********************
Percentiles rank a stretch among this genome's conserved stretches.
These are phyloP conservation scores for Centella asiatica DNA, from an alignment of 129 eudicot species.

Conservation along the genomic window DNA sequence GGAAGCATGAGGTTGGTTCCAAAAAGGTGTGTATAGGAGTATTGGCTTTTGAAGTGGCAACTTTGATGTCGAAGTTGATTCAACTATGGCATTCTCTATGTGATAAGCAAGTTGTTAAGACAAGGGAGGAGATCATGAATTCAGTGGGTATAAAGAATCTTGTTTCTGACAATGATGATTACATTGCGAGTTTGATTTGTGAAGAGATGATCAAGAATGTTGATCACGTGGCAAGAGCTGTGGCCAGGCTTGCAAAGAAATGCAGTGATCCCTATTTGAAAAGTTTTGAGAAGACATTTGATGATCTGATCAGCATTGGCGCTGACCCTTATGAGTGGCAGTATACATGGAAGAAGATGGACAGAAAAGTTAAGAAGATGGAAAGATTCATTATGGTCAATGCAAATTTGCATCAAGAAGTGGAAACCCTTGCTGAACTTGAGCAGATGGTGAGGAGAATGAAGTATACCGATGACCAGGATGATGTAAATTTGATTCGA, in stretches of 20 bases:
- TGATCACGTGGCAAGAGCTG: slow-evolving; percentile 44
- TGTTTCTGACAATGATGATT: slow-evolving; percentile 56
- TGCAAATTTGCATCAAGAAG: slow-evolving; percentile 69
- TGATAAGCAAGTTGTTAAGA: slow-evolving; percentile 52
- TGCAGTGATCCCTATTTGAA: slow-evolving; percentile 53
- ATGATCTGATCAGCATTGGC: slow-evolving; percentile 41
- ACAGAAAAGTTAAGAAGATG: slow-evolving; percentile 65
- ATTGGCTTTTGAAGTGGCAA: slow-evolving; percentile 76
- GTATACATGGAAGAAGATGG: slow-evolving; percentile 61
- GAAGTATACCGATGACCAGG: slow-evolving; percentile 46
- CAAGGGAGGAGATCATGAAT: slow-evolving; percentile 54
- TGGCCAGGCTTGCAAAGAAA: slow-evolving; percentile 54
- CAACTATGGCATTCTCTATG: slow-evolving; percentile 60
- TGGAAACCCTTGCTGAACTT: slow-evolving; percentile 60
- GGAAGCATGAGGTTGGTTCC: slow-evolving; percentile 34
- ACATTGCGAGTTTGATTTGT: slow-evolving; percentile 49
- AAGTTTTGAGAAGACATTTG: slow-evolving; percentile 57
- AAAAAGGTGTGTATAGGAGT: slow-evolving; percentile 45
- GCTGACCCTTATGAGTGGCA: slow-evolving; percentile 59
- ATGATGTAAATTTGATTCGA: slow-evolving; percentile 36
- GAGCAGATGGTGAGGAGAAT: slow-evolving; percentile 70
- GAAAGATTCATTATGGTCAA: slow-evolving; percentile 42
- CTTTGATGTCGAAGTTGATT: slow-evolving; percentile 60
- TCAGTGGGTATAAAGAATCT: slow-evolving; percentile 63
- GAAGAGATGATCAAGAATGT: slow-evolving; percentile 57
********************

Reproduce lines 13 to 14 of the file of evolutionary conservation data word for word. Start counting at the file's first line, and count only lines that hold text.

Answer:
- GAAGTATACCGATGACCAGG: slow-evolving; percentile 46
- CAAGGGAGGAGATCATGAAT: slow-evolving; percentile 54